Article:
The business case is indeed elusive: Unfortunately, Ms. Hoffman is not able to answer the question raised in the headline. But it's not her fault. It's simply too early to know how the mobile banking business case will shake out. With just a few hundred thousand users out of 200 million U.S. adults, even finding someone who's used mobile banking is difficult, much less figuring out if they'll do expedited payments on the phone or decrease their costly chats with your service rep.  

There are literally hundreds of factors that will determine whether mobile becomes a standalone profit center or is just one more cost center. Many of those factors won't be known until well into the next decade. In fact, we are likely headed towards a convergence of phone, laptop, and entertainment device, that will make the question moot.

But it matters little: Banks have no choice in the mobile matter. Whether or not the business case is made with straightforward fees (e.g., signature debit) or with a bunch of impossible-to-measure intangibles (e.g., online banking), banks WILL support mobile access, just like they support telephone and online today. 

But HOW they support it during the next five years is a matter of great debate and fortunately our upcoming FINOVATE conference (note 1) includes mFoundry the company behind the most high-profile launch to date, Citi Mobile, and MShift, the company that supports more than 80% of all the live U.S. mobile banking programs.

Even after all the hype of the past 12 months, the fact remains that only one bank, and one vendor, have launched a fully downloadable, custom mobile banking app: Citi Mobile powered by Sausalito, Cal-based mFoundry (see previous coverage here). And with a reference account like Citibank, mFoundry is on everyone's short list for 2008/2009 deployments of downloadable mobile banking & payments apps. I've had a chance talk to CEO Drew Sievers several times this year, the last time at the Mobile eCommerce Summit in June, and I look forward to seeing the latest from his pioneering company at FINOVATE.

While Citibank may have the highest profile launch to date, the vast majority of financial institutions offering mobile banking, 90% or so, use the platform of San Jose, Cal-based MShift. After meeting CEO Awele Ndili in May at a Metavante user conference, we wrote about his amazing hold on the smaller end of the market and listed the 32 clients they had live as of mid-May (here). There have been several launches since then including one of our favorite credit unions, Tech CU, also located in San Jose (news release here). The thing I remember most from my first meeting with Dr. Ndili is how he manages to run simultaneous live demos from 3 or 4 different handsets at time, including a check image on a tiny flip phone screen. It will be interesting to see if he tries to perform that trick on the FINOVATE stage.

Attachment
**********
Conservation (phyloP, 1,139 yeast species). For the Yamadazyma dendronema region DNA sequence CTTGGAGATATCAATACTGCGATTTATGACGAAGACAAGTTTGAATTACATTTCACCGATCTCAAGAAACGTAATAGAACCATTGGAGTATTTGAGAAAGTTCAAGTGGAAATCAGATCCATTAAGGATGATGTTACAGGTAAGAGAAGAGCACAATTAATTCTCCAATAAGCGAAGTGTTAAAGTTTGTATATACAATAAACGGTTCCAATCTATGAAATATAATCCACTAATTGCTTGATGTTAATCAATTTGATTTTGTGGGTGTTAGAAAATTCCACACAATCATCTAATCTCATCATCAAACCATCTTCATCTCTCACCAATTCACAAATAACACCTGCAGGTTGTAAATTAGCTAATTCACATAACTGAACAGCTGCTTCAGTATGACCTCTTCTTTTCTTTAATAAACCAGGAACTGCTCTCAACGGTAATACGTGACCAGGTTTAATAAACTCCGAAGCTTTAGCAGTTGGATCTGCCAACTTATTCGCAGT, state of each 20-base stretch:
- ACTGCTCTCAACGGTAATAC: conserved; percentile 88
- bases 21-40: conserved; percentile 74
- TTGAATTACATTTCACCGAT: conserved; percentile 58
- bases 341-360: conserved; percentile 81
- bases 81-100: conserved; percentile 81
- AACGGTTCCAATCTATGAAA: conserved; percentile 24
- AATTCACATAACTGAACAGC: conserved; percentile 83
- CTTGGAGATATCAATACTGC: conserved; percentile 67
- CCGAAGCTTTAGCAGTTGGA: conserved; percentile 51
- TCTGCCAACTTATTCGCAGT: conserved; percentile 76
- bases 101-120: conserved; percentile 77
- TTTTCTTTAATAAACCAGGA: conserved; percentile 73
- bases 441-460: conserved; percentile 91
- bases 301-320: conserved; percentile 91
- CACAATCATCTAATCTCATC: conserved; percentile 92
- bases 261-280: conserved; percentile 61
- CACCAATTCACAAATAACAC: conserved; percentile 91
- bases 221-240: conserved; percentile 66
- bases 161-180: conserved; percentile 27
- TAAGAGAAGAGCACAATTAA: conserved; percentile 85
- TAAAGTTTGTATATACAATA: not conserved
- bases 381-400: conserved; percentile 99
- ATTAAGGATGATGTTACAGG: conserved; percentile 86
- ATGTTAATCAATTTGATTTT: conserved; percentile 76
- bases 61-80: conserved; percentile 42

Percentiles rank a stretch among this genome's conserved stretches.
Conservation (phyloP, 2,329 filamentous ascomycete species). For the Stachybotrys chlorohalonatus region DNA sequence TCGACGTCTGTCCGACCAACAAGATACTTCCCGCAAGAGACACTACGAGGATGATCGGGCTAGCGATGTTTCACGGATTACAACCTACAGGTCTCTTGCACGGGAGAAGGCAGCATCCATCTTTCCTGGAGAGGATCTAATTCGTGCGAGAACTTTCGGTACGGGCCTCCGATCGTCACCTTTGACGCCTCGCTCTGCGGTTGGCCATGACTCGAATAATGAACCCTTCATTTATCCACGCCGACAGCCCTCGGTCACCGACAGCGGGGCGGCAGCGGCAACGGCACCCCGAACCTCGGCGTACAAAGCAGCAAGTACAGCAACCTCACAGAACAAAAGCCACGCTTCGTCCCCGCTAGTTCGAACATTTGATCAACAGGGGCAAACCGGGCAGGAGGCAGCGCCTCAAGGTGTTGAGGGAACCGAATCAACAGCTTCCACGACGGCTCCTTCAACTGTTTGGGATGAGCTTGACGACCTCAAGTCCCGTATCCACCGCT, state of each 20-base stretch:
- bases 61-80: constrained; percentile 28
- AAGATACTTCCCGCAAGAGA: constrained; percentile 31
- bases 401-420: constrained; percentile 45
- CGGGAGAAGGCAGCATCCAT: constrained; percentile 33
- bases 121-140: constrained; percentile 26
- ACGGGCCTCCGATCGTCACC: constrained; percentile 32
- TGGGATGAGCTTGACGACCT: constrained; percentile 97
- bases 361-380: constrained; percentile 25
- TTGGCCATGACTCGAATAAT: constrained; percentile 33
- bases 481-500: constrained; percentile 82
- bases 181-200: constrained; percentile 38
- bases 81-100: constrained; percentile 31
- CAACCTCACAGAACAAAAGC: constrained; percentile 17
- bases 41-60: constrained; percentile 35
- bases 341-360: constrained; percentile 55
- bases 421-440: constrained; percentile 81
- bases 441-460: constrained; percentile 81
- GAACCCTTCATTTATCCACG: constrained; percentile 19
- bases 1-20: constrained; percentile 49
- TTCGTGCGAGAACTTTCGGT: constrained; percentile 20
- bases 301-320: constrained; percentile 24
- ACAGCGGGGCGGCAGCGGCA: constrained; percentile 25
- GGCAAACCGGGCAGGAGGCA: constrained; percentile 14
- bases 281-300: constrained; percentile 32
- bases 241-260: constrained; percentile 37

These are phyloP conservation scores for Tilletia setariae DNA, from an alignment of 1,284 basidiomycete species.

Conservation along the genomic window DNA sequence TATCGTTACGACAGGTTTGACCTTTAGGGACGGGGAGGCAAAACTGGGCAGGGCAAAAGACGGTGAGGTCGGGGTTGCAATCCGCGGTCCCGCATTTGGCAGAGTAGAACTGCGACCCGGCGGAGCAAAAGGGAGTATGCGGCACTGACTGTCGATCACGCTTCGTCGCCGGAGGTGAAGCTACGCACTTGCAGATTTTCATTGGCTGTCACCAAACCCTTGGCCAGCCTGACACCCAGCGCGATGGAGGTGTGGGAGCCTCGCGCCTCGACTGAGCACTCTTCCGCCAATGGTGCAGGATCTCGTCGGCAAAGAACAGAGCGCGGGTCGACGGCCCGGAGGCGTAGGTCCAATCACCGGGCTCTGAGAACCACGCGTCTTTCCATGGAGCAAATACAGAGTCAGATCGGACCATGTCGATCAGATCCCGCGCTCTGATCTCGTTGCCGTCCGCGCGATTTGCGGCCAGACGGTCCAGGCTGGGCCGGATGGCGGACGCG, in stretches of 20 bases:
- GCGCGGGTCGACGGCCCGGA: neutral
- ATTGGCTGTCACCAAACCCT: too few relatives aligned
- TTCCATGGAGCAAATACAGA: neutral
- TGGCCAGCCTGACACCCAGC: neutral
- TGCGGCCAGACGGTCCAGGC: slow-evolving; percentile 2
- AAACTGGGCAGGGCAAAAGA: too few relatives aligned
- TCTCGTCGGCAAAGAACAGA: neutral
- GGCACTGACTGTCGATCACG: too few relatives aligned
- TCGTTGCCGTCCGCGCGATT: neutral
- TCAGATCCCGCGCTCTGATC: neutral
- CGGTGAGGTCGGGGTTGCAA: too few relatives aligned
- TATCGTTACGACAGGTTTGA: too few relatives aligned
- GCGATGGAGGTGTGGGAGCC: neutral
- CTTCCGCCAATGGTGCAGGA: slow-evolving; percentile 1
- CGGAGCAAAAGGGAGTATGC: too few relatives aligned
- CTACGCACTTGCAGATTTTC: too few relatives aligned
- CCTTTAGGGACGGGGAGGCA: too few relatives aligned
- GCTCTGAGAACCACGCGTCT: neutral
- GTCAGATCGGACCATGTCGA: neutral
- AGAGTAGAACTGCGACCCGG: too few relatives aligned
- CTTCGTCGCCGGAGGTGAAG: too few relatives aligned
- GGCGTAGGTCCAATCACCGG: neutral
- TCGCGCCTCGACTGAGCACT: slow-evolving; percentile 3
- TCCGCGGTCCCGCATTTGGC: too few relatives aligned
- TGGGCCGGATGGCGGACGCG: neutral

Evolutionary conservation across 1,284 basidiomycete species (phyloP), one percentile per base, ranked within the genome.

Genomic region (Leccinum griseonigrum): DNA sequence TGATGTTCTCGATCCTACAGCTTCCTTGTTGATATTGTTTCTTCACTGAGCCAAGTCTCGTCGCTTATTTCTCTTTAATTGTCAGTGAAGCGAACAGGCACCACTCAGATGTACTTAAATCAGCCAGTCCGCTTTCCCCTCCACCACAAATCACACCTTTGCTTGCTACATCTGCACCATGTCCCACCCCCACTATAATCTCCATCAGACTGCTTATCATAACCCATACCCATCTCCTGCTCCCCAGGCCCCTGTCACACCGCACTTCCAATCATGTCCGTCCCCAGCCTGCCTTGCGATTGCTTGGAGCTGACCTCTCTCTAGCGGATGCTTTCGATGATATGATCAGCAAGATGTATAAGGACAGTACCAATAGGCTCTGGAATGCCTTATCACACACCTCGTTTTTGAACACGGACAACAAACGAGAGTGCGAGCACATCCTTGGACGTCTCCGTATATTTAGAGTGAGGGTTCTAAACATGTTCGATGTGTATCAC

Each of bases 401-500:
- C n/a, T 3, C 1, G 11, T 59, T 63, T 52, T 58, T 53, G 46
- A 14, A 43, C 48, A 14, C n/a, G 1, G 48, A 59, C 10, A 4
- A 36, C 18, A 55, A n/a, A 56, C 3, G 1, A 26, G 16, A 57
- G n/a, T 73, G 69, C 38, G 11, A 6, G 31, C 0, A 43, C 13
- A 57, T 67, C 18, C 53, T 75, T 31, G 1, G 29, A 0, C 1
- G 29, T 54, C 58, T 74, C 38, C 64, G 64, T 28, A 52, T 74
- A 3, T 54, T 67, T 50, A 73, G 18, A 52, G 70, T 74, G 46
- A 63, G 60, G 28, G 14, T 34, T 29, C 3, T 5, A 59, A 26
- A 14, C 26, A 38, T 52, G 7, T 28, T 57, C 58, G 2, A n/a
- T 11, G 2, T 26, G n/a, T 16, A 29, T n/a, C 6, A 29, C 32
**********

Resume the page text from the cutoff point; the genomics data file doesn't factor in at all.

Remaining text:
1. FINOVATE 2007: DEMOing the Future of Finance includes 7-minute demos from five key mobile players: mFoundry, MShift, ClairMail, Firethorn, and Monitise Americas (see previous coverage here). While the auditorium seating is sold out, we have a few remaining seats available in a 40-seat overflow room down the hall. That room features a great view of the live audio-video feed of the demos. To register, visit the FINOVATE site and click register in the upper-right corner.

Citi Mobile Makes the Homepage

Link to CitiCitibank continues to press its lead in mobile banking services. The banking giant not only runs print and television ads, but also claims valuable left-side real estate on Citi's homepage (see inset for closeup of section; see screenshot below for context; and see note 1).

Since Citi's homepage is relatively cluttered with banner ads, the New & Noteworthy section supported by a small mobile phone graphic should grab a significant number of clicks. The landing page is the same as reported earlier (see previous coverage here).

Citibank homepage 7 Aug 2007


1. Citibank's homepage as viewed from a Seattle IP address, Aug 7, 3 PM Pacific, from a laptop that has previously visited but that has not accessed a Citi account.